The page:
The TCC’s pilot scheme on costs management (which is governed by Practice direction 51G) has now been in force for over six months. Rather surprisingly we have yet to see a judgment from that court relating to the workings of the pilot, although an interim report was produced by Nicholas Gould and others in February. This indicated mixed opinions of the pilot. It was recognised that the pilot had assisted with early attention to costs, but concern was expressed at the time it takes to comply with it.
Defamation costs management pilot
The TCC’s pilot isn’t the only costs pilot running. There is also a defamation costs pilot, which is similar in outline but not identical in terms. Last week, Costs Judge Hurst of the Senior Courts Costs Office handed down judgment in Sylvia Henry v News Group Newspapers Ltd, which related to the defamation pilot.
The problem for Ms Henry was that by the time of detailed assessment, her costs for disclosure and witness statements had risen substantially, in particular in the case of the latter from some £12,000 to £216,000. The overall rise in her costs from her approved budget was from £380,000 to £650,000.
Both sides criticised the other’s conduct of the case, but it was significant that Ms Henry was found not to have kept the defendant up to date with the increase in costs. The defamation pilot (unlike the TCC pilot) requires the parties to liaise monthly to check that the budget is not being exceeded. If it is exceeded, either party can apply to the court to fix a costs management conference.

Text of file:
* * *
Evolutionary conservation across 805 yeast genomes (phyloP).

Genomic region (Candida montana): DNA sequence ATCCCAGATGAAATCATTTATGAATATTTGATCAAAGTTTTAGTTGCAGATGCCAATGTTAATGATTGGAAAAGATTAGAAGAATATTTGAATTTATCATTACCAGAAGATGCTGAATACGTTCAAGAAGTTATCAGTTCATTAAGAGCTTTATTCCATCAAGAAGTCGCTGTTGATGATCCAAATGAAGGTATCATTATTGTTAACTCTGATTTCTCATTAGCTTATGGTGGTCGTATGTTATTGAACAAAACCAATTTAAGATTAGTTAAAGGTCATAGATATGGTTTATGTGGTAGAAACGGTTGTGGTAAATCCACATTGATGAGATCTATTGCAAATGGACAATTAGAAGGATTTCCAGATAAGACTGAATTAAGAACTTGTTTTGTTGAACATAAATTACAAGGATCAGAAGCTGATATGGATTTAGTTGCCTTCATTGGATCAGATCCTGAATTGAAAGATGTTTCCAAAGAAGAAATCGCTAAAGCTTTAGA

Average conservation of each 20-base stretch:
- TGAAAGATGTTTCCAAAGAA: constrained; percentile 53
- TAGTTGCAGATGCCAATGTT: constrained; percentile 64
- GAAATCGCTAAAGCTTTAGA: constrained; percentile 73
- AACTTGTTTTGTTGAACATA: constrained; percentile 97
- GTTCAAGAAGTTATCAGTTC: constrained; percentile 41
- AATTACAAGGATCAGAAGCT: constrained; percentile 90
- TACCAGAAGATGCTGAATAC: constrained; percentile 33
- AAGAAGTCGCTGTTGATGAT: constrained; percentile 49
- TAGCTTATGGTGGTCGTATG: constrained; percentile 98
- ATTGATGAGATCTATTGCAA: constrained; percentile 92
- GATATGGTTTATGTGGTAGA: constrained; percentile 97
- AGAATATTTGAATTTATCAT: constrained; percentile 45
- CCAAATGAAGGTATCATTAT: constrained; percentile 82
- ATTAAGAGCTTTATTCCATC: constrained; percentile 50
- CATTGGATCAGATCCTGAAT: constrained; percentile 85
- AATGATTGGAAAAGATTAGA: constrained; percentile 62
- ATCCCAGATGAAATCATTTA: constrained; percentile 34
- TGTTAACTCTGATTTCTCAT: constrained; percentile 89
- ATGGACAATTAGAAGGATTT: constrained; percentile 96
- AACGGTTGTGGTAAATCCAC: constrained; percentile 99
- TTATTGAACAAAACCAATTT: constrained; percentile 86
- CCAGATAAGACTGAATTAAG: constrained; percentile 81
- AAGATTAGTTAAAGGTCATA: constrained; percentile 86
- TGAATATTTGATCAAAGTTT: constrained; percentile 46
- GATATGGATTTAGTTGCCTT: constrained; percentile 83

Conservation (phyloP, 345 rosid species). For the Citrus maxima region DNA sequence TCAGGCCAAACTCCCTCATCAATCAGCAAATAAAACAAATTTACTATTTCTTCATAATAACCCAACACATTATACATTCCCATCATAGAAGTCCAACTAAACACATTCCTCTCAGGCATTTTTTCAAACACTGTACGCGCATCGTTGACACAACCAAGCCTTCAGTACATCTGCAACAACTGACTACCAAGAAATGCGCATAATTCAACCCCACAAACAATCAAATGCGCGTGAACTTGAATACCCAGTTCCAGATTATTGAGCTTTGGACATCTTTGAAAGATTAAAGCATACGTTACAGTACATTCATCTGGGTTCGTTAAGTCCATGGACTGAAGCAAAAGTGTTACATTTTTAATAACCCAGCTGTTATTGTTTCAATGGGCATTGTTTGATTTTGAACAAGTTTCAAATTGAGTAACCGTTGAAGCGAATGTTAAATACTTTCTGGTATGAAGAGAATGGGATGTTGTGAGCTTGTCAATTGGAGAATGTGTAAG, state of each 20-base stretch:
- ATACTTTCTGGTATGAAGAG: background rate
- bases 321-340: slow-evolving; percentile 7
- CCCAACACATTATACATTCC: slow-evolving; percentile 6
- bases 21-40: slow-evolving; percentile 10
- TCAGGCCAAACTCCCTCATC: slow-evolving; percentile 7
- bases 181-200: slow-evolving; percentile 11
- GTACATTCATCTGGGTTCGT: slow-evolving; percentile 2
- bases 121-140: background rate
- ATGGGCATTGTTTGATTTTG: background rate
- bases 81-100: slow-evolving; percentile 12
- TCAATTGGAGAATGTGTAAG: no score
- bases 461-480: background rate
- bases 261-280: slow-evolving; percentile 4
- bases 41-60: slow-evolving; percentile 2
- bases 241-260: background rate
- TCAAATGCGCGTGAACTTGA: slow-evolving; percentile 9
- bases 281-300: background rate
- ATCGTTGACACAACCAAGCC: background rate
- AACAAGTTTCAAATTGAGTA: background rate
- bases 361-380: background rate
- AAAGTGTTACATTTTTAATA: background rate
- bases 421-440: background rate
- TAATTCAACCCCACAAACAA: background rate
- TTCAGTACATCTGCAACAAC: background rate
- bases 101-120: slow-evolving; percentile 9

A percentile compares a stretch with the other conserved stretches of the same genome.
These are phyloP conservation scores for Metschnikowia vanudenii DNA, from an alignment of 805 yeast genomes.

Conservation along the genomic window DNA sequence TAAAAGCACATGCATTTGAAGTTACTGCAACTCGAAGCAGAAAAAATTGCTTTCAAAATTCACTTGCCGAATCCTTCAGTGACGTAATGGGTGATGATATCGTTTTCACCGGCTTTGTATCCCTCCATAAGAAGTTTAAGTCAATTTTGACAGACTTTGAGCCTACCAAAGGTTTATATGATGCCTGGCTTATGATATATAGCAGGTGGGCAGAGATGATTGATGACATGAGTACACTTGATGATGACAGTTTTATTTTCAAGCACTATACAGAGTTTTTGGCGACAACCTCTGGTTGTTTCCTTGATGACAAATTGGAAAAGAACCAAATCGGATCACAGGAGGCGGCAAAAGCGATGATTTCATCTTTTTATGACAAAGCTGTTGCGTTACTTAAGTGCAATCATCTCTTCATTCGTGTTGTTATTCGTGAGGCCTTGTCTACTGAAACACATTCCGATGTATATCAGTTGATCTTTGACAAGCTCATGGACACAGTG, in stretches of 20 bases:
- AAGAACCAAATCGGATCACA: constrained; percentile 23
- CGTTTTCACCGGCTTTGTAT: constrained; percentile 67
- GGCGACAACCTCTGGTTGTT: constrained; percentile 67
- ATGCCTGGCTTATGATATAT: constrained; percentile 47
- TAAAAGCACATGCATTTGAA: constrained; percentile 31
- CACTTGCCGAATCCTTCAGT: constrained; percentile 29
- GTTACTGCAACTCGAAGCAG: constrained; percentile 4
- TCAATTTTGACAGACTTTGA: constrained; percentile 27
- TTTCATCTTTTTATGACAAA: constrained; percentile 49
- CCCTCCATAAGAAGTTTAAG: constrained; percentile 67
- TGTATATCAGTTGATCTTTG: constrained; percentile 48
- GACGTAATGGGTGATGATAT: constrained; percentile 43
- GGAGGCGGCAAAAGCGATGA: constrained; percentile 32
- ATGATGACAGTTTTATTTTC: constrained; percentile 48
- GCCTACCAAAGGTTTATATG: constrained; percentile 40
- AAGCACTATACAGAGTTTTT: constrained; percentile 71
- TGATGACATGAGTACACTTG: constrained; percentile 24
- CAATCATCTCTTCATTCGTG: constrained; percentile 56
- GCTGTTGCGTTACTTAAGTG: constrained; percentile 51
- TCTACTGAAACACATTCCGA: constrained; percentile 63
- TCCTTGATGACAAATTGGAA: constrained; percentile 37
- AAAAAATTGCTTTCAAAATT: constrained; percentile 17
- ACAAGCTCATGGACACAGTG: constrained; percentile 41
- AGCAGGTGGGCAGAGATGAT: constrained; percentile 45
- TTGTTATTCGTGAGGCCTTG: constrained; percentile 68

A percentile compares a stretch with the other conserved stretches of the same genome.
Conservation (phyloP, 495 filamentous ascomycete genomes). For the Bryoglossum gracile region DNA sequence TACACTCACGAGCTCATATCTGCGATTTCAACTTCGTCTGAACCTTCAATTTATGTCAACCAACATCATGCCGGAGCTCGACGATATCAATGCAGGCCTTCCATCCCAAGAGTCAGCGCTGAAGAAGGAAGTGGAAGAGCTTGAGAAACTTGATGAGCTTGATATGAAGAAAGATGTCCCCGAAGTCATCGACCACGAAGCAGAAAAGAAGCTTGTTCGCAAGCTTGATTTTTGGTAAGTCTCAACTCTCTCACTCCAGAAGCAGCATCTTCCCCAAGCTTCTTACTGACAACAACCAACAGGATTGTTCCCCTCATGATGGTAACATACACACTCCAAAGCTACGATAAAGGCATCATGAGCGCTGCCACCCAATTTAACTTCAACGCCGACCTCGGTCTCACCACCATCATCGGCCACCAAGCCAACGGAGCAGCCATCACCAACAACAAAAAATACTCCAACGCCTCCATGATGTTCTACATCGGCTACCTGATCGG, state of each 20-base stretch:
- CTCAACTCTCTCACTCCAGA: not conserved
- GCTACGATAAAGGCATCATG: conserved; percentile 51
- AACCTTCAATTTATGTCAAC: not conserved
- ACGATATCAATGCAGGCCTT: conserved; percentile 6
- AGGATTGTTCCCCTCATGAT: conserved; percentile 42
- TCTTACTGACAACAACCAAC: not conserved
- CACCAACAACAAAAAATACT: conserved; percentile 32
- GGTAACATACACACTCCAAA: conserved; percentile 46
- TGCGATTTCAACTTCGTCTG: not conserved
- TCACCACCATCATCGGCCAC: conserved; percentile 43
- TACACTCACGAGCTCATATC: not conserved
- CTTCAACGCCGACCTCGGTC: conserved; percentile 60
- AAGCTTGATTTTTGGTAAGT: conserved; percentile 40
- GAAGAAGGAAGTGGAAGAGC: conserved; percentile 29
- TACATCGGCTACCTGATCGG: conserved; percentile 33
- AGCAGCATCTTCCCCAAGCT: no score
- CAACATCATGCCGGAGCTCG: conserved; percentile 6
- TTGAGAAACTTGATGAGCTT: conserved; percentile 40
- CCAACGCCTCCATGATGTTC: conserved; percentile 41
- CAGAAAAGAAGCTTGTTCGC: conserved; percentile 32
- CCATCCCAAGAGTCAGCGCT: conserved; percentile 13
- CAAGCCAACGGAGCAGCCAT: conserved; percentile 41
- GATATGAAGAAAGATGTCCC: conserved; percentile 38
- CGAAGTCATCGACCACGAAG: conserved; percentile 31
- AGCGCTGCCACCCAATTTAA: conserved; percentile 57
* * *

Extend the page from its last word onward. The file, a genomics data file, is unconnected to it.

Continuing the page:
Costs Judge Hurst held that the provisions of the defamation pilot are mandatory and were “largely ignored” by Ms Henry in her conduct of the action. He came to the conclusion that there was therefore no good reason to depart from the approved budget. He made this finding even though he accepted that, on detailed assessment, she would be able to argue “very strongly that the costs incurred were both reasonable and proportionate”.
The crucial point which militated against any acceptance of an increase from the approved budget was that Ms Henry had not kept the defendant informed of the rise in costs and this indicated that there was no good reason to depart from the budget.
Given the significance of the issues raised, permission to appeal was granted, allowing a binding decision to be given.
Would the same apply in the TCC?
It is worth remembering that each case must be approached on its facts and each pilot may be construed by the costs judges differently. For example, there is no provision for a monthly review in PD 51G, but the parties are required to inform the court and each other of any discrepancy from their budget at each costs management conference, CMC or pre-trial review (PTR).
This suggests that the TCC pilot is somewhat less “regulated” than the defamation pilot. However, it seems unlikely that a different result would have been reached in the TCC as, presumably, the claimant would have failed to keep the court and the defendant informed of the discrepancies in advance of the relevant hearings.
Therefore, this case provides a clear warning that the approved costs budget must be adhered to and any discrepancies reported as soon as they arise. If this is not done, then (subject to any contrary finding on the appeal), the “excess” costs may well be disallowed, even though they might otherwise appear to be reasonable and proportionate.
Wider costs management is coming
It appears likely that the position will be the same under the costs management procedures that will apply to all multi-track cases commenced in the High Court or the County Court (apart from the Commercial Court) from April 2013. You have been warned.